By Sharna Johnson: CNJ staff writer
The Clovis Animal Shelter is turning animals away this week while it awaits a resupply of carbon monoxide for its gas chamber, according to police Capt. Ron Hutchison.
Hutchison said it is merely a temporary supply issue and he hopes the gas will be delivered next week.
“We’re asking people to be patient,” Hutchison said Thursday afternoon. “We will do our best to get back on track. We realize that we have a responsibility to the community.”
Existing gas is being reserved for sick or injured animals, Hutchison said, and people dropping off their own animals are being asked to keep them until next week.
Shelter supervisor Louisa Maestas said the facility has 30 kennels and as of Wednesday had 31 animals.
Animal control officers are still responding to calls and are impounding animals as needed, she said.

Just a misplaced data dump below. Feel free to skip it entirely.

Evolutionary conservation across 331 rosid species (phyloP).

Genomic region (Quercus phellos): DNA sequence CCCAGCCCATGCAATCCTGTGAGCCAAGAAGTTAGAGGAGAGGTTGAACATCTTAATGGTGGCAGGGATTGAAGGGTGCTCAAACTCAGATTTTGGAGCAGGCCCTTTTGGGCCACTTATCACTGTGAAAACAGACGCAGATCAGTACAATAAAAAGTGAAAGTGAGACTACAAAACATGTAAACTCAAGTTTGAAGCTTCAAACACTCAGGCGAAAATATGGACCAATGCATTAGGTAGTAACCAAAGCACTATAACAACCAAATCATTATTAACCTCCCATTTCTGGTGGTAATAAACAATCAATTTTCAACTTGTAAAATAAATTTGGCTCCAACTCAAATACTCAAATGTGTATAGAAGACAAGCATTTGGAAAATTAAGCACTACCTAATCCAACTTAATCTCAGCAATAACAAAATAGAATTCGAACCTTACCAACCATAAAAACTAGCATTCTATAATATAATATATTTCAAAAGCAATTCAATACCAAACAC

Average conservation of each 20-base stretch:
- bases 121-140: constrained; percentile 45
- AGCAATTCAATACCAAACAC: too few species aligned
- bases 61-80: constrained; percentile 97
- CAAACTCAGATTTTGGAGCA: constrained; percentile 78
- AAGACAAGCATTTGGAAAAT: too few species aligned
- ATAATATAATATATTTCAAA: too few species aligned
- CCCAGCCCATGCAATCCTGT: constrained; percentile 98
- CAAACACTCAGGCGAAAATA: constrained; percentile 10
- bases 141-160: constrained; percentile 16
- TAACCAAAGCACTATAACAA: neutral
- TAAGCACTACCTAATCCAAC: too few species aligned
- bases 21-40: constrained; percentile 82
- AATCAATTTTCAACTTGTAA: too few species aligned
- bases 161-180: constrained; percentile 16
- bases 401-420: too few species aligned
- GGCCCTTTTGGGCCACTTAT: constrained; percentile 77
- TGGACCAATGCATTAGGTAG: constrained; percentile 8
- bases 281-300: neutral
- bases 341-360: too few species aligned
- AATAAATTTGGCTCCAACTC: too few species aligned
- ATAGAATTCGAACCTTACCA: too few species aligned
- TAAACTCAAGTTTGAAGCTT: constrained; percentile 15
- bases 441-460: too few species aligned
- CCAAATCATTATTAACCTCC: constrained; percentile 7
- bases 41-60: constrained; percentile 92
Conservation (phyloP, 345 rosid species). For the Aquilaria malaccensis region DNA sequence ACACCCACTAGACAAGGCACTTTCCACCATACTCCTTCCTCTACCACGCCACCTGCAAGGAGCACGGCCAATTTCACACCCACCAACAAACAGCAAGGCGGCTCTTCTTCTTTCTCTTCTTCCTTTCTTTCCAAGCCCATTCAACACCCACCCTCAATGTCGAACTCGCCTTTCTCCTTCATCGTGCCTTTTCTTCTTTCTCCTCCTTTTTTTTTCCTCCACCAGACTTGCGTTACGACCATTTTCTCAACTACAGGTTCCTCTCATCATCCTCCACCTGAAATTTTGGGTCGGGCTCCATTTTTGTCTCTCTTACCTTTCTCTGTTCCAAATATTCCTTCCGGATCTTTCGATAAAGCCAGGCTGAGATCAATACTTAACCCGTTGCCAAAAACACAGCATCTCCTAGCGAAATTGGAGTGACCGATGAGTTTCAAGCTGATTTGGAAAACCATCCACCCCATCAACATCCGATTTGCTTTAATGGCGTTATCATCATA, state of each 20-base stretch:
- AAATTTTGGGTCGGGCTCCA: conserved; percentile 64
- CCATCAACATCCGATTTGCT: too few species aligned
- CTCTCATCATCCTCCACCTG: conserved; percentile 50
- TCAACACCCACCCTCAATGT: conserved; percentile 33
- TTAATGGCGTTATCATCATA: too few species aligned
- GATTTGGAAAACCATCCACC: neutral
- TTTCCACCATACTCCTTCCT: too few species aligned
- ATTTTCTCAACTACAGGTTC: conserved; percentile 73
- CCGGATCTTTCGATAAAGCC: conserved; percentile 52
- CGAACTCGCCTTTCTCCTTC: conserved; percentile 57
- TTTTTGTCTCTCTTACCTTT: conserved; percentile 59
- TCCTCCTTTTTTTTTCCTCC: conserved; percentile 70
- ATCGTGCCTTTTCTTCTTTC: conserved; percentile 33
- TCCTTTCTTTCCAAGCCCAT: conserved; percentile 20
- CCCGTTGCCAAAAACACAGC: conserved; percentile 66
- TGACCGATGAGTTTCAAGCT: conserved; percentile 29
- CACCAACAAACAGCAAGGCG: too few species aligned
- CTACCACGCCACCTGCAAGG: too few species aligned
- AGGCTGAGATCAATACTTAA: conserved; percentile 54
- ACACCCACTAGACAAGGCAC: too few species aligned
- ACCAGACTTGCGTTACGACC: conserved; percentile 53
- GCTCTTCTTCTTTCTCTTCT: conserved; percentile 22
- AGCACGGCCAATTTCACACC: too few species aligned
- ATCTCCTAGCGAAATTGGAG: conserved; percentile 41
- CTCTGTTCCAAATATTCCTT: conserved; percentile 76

But feral cat traps are not being loaned out and staff is advising people who come to drop off animals to try placing ads and try to find homes for their animals, or if nothing else, bring them back next week.
Maestas said the problem was compounded by higher drop-off numbers this month and the fact volunteer rescue groups aren’t taking animals, which means more are euthanized.
In July, the shelter took in 359 animals, up from an average of 250, she said.
Dion Vankuren, a volunteer with the Clovis Animal Welfare League, said in 2007 her group transferred 150 animals from Clovis to other communities where they are found homes. So far this year, she said they have transferred 250, but are now at a standstill.
“I’ve had people tell me ‘No, we just can’t take them in right now,’” she said.
“I take them all the way to Albuquerque and Colorado, and even if you call the bigger cities, they (are having the same problems).”
She said in a tough economy, people can’t afford the expense of caring for an animal.